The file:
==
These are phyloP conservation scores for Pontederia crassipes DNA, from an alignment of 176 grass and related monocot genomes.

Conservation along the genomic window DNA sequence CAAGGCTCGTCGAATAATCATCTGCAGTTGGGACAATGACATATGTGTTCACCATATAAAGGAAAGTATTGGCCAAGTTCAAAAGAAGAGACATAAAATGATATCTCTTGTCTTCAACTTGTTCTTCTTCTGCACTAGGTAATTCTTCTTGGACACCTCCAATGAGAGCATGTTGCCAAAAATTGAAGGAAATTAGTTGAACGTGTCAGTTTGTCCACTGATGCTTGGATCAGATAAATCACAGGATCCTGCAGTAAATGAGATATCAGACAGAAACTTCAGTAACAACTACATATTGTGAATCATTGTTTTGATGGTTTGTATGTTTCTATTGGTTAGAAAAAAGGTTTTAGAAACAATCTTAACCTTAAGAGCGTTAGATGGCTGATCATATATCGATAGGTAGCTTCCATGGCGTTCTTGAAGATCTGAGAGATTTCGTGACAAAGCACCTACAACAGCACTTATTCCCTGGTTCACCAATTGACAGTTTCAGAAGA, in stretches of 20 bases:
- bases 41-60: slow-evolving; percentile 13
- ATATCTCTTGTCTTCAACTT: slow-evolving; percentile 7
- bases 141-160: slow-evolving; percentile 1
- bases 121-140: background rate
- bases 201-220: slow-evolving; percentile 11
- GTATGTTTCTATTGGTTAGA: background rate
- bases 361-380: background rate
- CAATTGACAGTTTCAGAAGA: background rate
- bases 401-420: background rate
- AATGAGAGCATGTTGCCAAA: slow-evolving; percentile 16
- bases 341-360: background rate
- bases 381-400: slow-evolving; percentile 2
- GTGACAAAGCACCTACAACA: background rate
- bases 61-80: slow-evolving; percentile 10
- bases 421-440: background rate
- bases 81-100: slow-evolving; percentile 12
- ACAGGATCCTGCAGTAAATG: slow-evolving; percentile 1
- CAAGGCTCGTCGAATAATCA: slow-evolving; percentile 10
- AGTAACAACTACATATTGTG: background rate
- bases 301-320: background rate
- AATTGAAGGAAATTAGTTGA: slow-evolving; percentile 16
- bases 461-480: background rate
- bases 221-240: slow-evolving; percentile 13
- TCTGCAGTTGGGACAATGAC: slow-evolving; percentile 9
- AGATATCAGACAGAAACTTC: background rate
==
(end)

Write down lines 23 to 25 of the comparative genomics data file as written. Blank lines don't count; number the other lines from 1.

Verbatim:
- AATTGAAGGAAATTAGTTGA: slow-evolving; percentile 16
- bases 461-480: background rate
- bases 221-240: slow-evolving; percentile 13